Cool instructable, thanks for sharing OP. I too am curious to know if an LED bulb would be a better choice in terms of battery runtime...maybe the OP hasn't responded because LED bulbs are more difficult to modify? I really don't know...

coryvr031 year ago

Hey Guys, i am having an issue getting the bulb to light. I am an extreme beginner into the electronics world. i have tried two bulbs and two different styles of disposable camera boards. What is the desired voltage at the end of the magnet wires? I place my volt meter across the two wires and i get 295v with one board and 360v when i use the other board. Any ideas what i am missing? is there a special type of CFL i should be using? Any help would is greatly appreciated. Thanks in advance.


kd1uc coryvr034 months ago

If you could post some pictures we might be able to see something you missed. The only thing that comes to mind at the moment is that the bulbs are bad. If you cracked the seal on the tube it won;t work. What is the voltage when the bulb is connected? I had to use 3 volts to get mine to light.

Search joulethief and look at solar powered garden lights, there you have some nice beginner circuits.
this is no way a project for an extreme beginner. try low voltage leds or timer circuits
catfisher816 months ago
could one of those cheap solar yard lights be used to charge the battery during the day? maybe somehow mount the solar panel to the top?
kd1uc catfisher814 months ago

Hey, you stole my idea :)

I did think of that because I have a few of those lights for just such experiments. The only problem I am having is my light needs 3 volts to light the bulb so it would eat up two solar panels.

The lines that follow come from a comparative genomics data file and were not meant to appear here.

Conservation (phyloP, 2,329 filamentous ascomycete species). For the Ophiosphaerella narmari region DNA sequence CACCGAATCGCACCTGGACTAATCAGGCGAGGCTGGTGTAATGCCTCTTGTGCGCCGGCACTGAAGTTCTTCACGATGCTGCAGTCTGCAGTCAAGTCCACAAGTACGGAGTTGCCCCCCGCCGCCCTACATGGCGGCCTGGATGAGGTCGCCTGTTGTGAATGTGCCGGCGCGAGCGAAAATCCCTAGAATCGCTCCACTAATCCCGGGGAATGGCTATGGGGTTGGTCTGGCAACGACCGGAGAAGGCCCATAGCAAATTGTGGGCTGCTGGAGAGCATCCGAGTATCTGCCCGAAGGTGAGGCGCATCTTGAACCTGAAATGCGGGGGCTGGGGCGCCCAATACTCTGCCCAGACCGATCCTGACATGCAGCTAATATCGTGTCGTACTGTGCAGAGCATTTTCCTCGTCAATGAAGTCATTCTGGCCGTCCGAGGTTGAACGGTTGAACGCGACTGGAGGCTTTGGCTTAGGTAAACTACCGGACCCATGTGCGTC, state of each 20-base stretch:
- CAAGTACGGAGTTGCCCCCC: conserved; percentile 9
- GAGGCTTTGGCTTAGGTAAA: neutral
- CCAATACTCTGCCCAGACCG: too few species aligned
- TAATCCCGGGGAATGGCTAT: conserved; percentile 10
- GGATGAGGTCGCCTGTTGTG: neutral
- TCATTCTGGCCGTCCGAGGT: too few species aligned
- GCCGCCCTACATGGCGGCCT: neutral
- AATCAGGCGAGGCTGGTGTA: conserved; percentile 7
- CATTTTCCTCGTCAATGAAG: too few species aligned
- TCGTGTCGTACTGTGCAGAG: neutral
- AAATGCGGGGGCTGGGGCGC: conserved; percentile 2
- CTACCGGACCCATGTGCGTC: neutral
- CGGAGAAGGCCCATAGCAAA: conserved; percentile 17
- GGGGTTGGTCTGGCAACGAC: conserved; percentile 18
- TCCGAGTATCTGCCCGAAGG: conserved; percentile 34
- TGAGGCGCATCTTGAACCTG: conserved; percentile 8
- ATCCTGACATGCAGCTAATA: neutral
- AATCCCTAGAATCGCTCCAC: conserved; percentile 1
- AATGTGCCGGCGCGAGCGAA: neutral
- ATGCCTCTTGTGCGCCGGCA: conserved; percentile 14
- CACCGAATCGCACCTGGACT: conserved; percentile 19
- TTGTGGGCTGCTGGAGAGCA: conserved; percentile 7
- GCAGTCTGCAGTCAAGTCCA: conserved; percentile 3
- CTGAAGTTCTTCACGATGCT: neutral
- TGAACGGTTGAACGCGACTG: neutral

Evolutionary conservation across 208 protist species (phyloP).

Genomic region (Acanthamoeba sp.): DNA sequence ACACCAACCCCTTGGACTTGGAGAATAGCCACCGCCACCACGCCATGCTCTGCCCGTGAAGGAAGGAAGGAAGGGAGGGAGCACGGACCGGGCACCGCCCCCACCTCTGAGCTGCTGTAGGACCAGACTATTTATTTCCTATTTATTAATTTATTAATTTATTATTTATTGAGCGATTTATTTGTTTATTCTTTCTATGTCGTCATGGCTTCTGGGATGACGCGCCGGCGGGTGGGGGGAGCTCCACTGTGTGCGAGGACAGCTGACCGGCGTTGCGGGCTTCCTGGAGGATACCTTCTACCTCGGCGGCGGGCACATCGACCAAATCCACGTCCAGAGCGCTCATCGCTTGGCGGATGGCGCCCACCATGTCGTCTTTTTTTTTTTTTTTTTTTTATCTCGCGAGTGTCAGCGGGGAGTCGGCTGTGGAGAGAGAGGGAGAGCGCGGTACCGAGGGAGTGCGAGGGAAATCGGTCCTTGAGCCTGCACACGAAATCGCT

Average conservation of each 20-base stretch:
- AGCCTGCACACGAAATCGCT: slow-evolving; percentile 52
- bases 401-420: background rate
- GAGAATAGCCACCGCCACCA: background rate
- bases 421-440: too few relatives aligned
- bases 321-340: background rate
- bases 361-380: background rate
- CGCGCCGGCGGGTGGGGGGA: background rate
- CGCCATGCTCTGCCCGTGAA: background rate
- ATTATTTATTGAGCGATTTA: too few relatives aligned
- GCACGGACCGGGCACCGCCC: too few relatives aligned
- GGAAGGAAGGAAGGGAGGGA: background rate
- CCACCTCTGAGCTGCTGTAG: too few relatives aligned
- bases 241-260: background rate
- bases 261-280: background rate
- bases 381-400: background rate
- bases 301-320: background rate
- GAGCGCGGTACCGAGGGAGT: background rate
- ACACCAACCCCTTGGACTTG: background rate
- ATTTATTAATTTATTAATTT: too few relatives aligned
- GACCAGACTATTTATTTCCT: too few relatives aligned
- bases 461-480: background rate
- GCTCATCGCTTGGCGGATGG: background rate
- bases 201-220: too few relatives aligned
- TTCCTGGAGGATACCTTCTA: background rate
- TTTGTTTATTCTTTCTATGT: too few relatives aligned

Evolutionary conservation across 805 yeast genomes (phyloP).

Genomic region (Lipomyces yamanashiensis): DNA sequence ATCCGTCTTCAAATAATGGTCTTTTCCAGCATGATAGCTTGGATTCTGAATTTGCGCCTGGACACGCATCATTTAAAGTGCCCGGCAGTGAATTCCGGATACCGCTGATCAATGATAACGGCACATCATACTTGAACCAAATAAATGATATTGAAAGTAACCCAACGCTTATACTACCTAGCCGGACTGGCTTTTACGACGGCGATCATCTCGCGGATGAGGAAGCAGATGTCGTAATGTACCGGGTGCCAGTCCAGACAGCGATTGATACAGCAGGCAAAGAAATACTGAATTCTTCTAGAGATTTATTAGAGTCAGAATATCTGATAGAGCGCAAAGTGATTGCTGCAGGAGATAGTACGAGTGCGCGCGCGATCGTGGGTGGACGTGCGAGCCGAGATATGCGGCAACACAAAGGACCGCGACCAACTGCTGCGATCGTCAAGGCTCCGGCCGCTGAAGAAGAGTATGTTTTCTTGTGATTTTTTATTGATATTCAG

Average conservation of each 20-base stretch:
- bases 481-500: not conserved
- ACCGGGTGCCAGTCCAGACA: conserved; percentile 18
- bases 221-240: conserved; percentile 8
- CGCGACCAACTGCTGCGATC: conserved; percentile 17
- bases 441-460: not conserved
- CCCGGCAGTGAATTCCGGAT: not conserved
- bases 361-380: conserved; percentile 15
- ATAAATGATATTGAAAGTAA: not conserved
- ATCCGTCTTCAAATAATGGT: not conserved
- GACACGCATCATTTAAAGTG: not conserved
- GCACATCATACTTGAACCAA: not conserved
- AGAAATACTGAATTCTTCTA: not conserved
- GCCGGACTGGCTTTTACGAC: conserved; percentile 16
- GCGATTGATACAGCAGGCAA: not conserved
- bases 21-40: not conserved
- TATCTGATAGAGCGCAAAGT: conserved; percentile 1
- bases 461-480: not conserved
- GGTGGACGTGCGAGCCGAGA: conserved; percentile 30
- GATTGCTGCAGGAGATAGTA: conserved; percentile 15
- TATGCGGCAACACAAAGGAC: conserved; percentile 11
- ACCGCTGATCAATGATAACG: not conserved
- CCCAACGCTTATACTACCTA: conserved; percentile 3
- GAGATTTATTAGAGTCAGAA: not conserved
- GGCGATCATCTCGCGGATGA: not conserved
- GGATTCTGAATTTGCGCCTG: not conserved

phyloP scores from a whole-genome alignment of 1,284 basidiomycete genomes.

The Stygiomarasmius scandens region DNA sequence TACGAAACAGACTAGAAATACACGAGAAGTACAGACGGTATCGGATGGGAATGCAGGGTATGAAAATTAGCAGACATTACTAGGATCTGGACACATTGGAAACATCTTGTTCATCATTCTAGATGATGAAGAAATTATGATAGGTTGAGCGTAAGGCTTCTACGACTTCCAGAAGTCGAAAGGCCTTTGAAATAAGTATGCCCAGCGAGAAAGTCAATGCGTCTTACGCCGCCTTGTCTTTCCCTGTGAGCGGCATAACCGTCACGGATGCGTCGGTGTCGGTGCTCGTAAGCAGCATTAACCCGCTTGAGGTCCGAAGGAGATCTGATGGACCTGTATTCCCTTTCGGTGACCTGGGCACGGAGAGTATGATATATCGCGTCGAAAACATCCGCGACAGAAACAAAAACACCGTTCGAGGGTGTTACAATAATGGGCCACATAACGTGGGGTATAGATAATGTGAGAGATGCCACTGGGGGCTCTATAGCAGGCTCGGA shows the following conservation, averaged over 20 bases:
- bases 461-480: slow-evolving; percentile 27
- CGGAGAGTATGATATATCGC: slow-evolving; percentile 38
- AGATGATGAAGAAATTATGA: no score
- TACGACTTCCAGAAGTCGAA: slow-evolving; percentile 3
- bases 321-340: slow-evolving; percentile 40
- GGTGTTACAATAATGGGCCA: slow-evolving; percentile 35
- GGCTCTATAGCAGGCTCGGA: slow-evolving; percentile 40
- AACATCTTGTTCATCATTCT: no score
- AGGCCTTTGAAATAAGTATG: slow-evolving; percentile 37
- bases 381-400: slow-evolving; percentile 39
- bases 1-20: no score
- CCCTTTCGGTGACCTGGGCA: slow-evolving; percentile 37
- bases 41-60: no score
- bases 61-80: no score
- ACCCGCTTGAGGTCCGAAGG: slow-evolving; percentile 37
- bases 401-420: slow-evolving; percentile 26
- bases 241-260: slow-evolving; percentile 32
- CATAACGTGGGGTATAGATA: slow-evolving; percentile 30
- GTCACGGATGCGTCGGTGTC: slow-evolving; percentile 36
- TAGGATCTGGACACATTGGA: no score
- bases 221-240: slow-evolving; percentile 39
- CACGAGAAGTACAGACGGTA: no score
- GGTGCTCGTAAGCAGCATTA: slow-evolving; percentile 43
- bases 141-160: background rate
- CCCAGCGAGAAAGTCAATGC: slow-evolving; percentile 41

Sounds like a good idea! Might as well give it a try and post up your results
JohnS554 months ago

Great project and I built one but my bulb doesn't seem to light up all the way. It only lights up the top bar and the rest is dark. Using 1 AA Battery anyone know how to fix?

ArduinoDeXXX made it!5 months ago

Thank you for your Instructable. I have tried it
using stuff gotten in Japan. It requires some changes from yours to light. I
feel your project is wonderful. I would like to introduce yours with these
changes to Japanese Instriuctables if you don’t mind.

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I used a circuit board of FUJI instead of KODAK. And I added 5-step-dimmer to it. The lantern based on yours has been posted to Japanese site of instructables.

http://www.instructables.com/id/Battery-Powered-CF...

Machine translation of web browser might help you to read it.

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Liam.great98 made it!10 months ago

I lookedall over the dollar store for a plastic jar but couldn't find one. I had to use a glass jar with a metal lid, but that wasn't a problem because thee are no wires touching the lid. The only thing I had to purchase was the tiny switch, so it was totally woth it! Also I didn't use the original pcb I just desoldered the transfomer, transistor, and resistor and soldered them together on the transformer. I also didn't use an AA battery holder, to save space I just soldered onto the battery and glued it on the lid.